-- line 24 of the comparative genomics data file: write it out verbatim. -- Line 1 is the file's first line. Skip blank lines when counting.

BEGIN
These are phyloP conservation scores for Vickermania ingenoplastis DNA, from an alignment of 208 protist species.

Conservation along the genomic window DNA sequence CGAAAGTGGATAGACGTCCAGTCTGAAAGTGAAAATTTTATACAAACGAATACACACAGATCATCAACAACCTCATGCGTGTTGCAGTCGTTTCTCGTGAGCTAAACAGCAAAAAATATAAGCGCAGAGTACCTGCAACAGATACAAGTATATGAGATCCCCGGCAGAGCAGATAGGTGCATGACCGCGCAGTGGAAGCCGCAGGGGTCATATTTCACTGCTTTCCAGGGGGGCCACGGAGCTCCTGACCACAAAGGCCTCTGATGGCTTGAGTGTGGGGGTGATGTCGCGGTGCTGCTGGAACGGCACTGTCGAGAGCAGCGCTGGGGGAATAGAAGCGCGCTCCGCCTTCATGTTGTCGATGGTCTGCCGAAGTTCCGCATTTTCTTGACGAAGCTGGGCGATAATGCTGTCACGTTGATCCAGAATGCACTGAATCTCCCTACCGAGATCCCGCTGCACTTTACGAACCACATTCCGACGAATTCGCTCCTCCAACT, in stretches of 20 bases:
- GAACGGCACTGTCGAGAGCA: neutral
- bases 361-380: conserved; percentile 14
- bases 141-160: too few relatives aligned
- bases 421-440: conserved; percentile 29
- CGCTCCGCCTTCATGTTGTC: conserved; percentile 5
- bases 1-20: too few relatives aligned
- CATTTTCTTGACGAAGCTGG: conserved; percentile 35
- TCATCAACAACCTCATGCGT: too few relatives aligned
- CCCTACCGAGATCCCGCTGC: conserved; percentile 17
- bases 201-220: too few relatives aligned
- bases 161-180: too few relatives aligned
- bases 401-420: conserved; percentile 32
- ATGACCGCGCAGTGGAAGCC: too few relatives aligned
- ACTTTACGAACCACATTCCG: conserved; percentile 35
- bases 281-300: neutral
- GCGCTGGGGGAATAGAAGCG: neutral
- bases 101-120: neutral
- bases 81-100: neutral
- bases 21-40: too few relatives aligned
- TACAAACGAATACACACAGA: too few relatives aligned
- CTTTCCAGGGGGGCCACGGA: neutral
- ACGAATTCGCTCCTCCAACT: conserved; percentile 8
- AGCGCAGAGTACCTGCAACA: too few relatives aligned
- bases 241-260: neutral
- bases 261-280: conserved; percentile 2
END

- ACGAATTCGCTCCTCCAACT: conserved; percentile 8